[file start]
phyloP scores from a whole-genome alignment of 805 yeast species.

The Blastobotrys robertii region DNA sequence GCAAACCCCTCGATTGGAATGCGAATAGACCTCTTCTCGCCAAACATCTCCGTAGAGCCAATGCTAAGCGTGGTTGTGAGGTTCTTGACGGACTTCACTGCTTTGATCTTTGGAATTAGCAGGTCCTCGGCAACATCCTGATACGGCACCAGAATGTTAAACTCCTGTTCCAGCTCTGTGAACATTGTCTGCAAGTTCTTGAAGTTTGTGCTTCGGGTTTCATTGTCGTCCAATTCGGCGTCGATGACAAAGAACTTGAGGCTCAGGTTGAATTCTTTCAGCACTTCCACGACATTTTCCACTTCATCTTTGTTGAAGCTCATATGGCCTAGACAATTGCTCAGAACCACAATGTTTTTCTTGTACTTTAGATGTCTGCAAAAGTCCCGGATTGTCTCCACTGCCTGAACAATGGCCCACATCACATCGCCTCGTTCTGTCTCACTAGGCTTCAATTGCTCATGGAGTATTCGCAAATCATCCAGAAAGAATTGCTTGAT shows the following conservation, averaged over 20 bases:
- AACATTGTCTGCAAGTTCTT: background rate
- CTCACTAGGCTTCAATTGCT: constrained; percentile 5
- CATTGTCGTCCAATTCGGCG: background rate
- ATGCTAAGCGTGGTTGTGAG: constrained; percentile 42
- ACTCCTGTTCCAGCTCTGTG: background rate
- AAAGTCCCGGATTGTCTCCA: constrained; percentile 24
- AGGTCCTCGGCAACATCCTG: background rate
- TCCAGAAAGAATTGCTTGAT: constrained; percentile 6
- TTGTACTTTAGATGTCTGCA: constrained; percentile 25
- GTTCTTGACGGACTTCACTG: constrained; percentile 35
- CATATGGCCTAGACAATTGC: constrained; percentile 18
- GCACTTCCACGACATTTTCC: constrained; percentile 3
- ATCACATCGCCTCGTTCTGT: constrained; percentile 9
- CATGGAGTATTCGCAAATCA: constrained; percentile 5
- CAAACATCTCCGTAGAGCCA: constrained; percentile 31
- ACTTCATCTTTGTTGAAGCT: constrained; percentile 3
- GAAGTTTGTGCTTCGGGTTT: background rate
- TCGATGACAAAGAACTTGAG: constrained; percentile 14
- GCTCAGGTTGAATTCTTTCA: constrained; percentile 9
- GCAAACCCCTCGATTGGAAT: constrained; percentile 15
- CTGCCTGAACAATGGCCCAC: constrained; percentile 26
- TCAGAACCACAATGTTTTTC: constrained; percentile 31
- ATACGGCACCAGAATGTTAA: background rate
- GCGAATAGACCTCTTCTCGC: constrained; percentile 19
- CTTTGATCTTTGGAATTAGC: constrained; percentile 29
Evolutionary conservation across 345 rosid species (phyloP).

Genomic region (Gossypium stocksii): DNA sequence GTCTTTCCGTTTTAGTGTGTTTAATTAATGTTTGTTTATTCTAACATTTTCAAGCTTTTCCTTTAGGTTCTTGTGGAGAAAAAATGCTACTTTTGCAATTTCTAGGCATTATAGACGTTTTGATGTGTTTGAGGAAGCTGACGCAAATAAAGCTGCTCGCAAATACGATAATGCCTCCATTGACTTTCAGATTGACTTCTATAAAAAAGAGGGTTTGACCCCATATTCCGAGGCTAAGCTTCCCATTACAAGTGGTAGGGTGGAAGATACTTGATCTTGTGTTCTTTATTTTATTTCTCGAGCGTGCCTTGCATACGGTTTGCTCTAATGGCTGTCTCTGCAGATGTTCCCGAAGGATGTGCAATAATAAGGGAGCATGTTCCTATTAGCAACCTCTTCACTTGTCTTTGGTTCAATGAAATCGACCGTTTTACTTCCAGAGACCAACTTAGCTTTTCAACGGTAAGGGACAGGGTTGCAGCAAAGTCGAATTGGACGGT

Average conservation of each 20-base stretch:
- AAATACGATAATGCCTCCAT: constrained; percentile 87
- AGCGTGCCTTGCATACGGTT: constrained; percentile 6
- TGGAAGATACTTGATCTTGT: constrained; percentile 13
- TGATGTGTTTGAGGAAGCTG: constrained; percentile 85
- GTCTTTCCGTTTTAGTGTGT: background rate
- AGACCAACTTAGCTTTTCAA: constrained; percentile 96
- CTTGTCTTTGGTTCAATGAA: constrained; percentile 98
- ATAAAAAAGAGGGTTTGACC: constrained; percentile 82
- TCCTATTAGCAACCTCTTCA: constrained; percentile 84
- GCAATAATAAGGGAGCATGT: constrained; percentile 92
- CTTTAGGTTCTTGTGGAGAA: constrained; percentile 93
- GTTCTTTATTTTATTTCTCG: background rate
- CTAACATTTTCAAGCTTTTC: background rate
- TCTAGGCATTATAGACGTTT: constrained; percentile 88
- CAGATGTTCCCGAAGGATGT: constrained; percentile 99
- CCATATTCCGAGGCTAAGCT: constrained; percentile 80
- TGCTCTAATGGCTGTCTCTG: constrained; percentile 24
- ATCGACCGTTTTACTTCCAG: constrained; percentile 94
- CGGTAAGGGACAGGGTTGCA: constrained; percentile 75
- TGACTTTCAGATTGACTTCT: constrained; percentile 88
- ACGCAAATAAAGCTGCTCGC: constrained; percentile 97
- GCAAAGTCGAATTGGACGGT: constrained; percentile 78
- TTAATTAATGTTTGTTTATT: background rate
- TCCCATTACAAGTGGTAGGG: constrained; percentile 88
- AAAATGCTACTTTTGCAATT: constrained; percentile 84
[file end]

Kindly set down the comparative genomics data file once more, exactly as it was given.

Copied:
phyloP scores from a whole-genome alignment of 805 yeast species.

The Blastobotrys robertii region DNA sequence GCAAACCCCTCGATTGGAATGCGAATAGACCTCTTCTCGCCAAACATCTCCGTAGAGCCAATGCTAAGCGTGGTTGTGAGGTTCTTGACGGACTTCACTGCTTTGATCTTTGGAATTAGCAGGTCCTCGGCAACATCCTGATACGGCACCAGAATGTTAAACTCCTGTTCCAGCTCTGTGAACATTGTCTGCAAGTTCTTGAAGTTTGTGCTTCGGGTTTCATTGTCGTCCAATTCGGCGTCGATGACAAAGAACTTGAGGCTCAGGTTGAATTCTTTCAGCACTTCCACGACATTTTCCACTTCATCTTTGTTGAAGCTCATATGGCCTAGACAATTGCTCAGAACCACAATGTTTTTCTTGTACTTTAGATGTCTGCAAAAGTCCCGGATTGTCTCCACTGCCTGAACAATGGCCCACATCACATCGCCTCGTTCTGTCTCACTAGGCTTCAATTGCTCATGGAGTATTCGCAAATCATCCAGAAAGAATTGCTTGAT shows the following conservation, averaged over 20 bases:
- AACATTGTCTGCAAGTTCTT: background rate
- CTCACTAGGCTTCAATTGCT: constrained; percentile 5
- CATTGTCGTCCAATTCGGCG: background rate
- ATGCTAAGCGTGGTTGTGAG: constrained; percentile 42
- ACTCCTGTTCCAGCTCTGTG: background rate
- AAAGTCCCGGATTGTCTCCA: constrained; percentile 24
- AGGTCCTCGGCAACATCCTG: background rate
- TCCAGAAAGAATTGCTTGAT: constrained; percentile 6
- TTGTACTTTAGATGTCTGCA: constrained; percentile 25
- GTTCTTGACGGACTTCACTG: constrained; percentile 35
- CATATGGCCTAGACAATTGC: constrained; percentile 18
- GCACTTCCACGACATTTTCC: constrained; percentile 3
- ATCACATCGCCTCGTTCTGT: constrained; percentile 9
- CATGGAGTATTCGCAAATCA: constrained; percentile 5
- CAAACATCTCCGTAGAGCCA: constrained; percentile 31
- ACTTCATCTTTGTTGAAGCT: constrained; percentile 3
- GAAGTTTGTGCTTCGGGTTT: background rate
- TCGATGACAAAGAACTTGAG: constrained; percentile 14
- GCTCAGGTTGAATTCTTTCA: constrained; percentile 9
- GCAAACCCCTCGATTGGAAT: constrained; percentile 15
- CTGCCTGAACAATGGCCCAC: constrained; percentile 26
- TCAGAACCACAATGTTTTTC: constrained; percentile 31
- ATACGGCACCAGAATGTTAA: background rate
- GCGAATAGACCTCTTCTCGC: constrained; percentile 19
- CTTTGATCTTTGGAATTAGC: constrained; percentile 29
Evolutionary conservation across 345 rosid species (phyloP).

Genomic region (Gossypium stocksii): DNA sequence GTCTTTCCGTTTTAGTGTGTTTAATTAATGTTTGTTTATTCTAACATTTTCAAGCTTTTCCTTTAGGTTCTTGTGGAGAAAAAATGCTACTTTTGCAATTTCTAGGCATTATAGACGTTTTGATGTGTTTGAGGAAGCTGACGCAAATAAAGCTGCTCGCAAATACGATAATGCCTCCATTGACTTTCAGATTGACTTCTATAAAAAAGAGGGTTTGACCCCATATTCCGAGGCTAAGCTTCCCATTACAAGTGGTAGGGTGGAAGATACTTGATCTTGTGTTCTTTATTTTATTTCTCGAGCGTGCCTTGCATACGGTTTGCTCTAATGGCTGTCTCTGCAGATGTTCCCGAAGGATGTGCAATAATAAGGGAGCATGTTCCTATTAGCAACCTCTTCACTTGTCTTTGGTTCAATGAAATCGACCGTTTTACTTCCAGAGACCAACTTAGCTTTTCAACGGTAAGGGACAGGGTTGCAGCAAAGTCGAATTGGACGGT

Average conservation of each 20-base stretch:
- AAATACGATAATGCCTCCAT: constrained; percentile 87
- AGCGTGCCTTGCATACGGTT: constrained; percentile 6
- TGGAAGATACTTGATCTTGT: constrained; percentile 13
- TGATGTGTTTGAGGAAGCTG: constrained; percentile 85
- GTCTTTCCGTTTTAGTGTGT: background rate
- AGACCAACTTAGCTTTTCAA: constrained; percentile 96
- CTTGTCTTTGGTTCAATGAA: constrained; percentile 98
- ATAAAAAAGAGGGTTTGACC: constrained; percentile 82
- TCCTATTAGCAACCTCTTCA: constrained; percentile 84
- GCAATAATAAGGGAGCATGT: constrained; percentile 92
- CTTTAGGTTCTTGTGGAGAA: constrained; percentile 93
- GTTCTTTATTTTATTTCTCG: background rate
- CTAACATTTTCAAGCTTTTC: background rate
- TCTAGGCATTATAGACGTTT: constrained; percentile 88
- CAGATGTTCCCGAAGGATGT: constrained; percentile 99
- CCATATTCCGAGGCTAAGCT: constrained; percentile 80
- TGCTCTAATGGCTGTCTCTG: constrained; percentile 24
- ATCGACCGTTTTACTTCCAG: constrained; percentile 94
- CGGTAAGGGACAGGGTTGCA: constrained; percentile 75
- TGACTTTCAGATTGACTTCT: constrained; percentile 88
- ACGCAAATAAAGCTGCTCGC: constrained; percentile 97
- GCAAAGTCGAATTGGACGGT: constrained; percentile 78
- TTAATTAATGTTTGTTTATT: background rate
- TCCCATTACAAGTGGTAGGG: constrained; percentile 88
- AAAATGCTACTTTTGCAATT: constrained; percentile 84